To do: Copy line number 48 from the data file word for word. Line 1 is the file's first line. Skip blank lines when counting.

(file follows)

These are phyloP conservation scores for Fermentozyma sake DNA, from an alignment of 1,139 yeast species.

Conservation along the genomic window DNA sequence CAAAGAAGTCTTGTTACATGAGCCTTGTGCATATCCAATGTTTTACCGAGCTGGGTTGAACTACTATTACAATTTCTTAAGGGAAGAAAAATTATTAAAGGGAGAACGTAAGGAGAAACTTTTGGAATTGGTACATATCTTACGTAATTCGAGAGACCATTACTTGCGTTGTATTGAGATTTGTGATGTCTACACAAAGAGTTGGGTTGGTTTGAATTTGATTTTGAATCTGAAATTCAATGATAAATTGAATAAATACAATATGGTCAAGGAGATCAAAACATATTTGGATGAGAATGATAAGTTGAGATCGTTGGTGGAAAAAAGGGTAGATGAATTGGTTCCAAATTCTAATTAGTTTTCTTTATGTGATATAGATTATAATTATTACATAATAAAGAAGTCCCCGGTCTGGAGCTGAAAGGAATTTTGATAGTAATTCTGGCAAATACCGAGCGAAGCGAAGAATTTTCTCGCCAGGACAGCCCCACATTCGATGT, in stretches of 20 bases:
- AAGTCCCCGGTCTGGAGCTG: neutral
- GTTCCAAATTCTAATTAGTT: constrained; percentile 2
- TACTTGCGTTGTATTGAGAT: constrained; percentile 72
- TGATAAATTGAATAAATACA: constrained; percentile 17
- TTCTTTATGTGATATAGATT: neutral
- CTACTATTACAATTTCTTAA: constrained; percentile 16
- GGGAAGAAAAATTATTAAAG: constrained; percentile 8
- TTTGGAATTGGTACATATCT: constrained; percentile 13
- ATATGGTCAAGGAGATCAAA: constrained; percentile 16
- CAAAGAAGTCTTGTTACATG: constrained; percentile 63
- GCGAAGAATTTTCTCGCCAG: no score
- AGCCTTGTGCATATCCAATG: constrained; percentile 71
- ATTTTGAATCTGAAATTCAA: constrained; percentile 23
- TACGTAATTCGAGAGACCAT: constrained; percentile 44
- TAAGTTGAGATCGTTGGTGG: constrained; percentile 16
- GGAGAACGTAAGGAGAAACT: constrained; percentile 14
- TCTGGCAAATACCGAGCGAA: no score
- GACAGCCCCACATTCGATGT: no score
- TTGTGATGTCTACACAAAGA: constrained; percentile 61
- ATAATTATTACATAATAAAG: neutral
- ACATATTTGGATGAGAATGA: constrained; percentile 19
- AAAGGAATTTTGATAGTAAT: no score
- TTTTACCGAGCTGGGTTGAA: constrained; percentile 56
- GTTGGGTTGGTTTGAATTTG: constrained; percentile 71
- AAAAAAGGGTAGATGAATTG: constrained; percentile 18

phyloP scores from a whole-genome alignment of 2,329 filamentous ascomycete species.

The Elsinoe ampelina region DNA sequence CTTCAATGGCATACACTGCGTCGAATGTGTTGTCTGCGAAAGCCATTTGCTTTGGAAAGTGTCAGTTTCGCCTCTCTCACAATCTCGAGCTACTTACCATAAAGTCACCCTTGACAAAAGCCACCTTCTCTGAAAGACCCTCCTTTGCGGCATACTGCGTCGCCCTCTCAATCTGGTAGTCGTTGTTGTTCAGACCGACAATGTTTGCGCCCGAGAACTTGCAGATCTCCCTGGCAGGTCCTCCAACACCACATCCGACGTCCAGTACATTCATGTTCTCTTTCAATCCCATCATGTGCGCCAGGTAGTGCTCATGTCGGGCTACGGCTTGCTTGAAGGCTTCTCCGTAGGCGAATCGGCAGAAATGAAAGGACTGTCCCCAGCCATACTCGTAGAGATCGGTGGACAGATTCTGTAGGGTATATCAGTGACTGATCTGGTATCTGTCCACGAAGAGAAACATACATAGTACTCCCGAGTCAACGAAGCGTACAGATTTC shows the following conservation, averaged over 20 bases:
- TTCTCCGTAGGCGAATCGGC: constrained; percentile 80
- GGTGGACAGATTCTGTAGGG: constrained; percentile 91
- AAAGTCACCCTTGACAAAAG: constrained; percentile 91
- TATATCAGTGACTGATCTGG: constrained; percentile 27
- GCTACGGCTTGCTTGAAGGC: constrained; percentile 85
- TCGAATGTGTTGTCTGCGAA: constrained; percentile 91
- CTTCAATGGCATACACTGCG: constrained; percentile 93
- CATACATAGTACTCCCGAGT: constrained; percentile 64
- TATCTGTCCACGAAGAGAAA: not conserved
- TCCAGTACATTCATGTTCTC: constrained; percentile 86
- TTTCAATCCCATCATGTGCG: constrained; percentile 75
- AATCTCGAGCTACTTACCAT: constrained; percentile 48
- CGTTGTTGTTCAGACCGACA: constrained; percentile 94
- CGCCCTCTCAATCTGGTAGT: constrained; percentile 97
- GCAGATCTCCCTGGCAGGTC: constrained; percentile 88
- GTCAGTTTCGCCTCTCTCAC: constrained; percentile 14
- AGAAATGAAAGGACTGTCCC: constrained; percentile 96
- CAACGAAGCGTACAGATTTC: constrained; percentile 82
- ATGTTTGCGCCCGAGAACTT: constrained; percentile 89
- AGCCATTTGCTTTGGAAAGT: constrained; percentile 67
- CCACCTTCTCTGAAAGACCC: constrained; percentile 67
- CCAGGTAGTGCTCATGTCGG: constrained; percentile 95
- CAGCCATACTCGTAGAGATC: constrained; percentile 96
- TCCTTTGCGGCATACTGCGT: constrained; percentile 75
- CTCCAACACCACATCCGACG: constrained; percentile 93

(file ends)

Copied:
- ATGTTTGCGCCCGAGAACTT: constrained; percentile 89